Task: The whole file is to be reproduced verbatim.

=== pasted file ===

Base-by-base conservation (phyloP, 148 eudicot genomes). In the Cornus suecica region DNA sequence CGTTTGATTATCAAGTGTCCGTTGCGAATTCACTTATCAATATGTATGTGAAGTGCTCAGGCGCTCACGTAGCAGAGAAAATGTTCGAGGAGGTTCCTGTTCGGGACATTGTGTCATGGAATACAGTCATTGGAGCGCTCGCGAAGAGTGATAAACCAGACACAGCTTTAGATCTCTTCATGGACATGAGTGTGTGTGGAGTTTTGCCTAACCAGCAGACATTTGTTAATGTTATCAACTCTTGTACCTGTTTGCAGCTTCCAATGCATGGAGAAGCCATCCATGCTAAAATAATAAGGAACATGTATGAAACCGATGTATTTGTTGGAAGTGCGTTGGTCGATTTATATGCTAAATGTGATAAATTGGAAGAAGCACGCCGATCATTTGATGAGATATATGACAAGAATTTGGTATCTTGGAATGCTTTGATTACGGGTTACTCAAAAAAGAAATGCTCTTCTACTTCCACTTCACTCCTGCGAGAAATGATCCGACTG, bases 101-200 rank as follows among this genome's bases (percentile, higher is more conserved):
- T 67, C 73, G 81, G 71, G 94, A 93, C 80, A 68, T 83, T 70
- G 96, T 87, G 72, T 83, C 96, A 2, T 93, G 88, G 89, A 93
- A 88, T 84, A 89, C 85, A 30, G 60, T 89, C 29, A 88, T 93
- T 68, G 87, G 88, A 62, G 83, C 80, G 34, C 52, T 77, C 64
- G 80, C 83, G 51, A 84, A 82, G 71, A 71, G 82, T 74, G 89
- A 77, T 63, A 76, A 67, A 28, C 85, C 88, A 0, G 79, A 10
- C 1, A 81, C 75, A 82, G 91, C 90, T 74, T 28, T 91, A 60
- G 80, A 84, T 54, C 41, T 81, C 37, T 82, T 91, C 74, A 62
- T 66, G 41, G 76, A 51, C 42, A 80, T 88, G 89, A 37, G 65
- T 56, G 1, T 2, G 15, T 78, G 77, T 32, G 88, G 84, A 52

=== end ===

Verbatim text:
Base-by-base conservation (phyloP, 148 eudicot genomes). In the Cornus suecica region DNA sequence CGTTTGATTATCAAGTGTCCGTTGCGAATTCACTTATCAATATGTATGTGAAGTGCTCAGGCGCTCACGTAGCAGAGAAAATGTTCGAGGAGGTTCCTGTTCGGGACATTGTGTCATGGAATACAGTCATTGGAGCGCTCGCGAAGAGTGATAAACCAGACACAGCTTTAGATCTCTTCATGGACATGAGTGTGTGTGGAGTTTTGCCTAACCAGCAGACATTTGTTAATGTTATCAACTCTTGTACCTGTTTGCAGCTTCCAATGCATGGAGAAGCCATCCATGCTAAAATAATAAGGAACATGTATGAAACCGATGTATTTGTTGGAAGTGCGTTGGTCGATTTATATGCTAAATGTGATAAATTGGAAGAAGCACGCCGATCATTTGATGAGATATATGACAAGAATTTGGTATCTTGGAATGCTTTGATTACGGGTTACTCAAAAAAGAAATGCTCTTCTACTTCCACTTCACTCCTGCGAGAAATGATCCGACTG, bases 101-200 rank as follows among this genome's bases (percentile, higher is more conserved):
- T 67, C 73, G 81, G 71, G 94, A 93, C 80, A 68, T 83, T 70
- G 96, T 87, G 72, T 83, C 96, A 2, T 93, G 88, G 89, A 93
- A 88, T 84, A 89, C 85, A 30, G 60, T 89, C 29, A 88, T 93
- T 68, G 87, G 88, A 62, G 83, C 80, G 34, C 52, T 77, C 64
- G 80, C 83, G 51, A 84, A 82, G 71, A 71, G 82, T 74, G 89
- A 77, T 63, A 76, A 67, A 28, C 85, C 88, A 0, G 79, A 10
- C 1, A 81, C 75, A 82, G 91, C 90, T 74, T 28, T 91, A 60
- G 80, A 84, T 54, C 41, T 81, C 37, T 82, T 91, C 74, A 62
- T 66, G 41, G 76, A 51, C 42, A 80, T 88, G 89, A 37, G 65
- T 56, G 1, T 2, G 15, T 78, G 77, T 32, G 88, G 84, A 52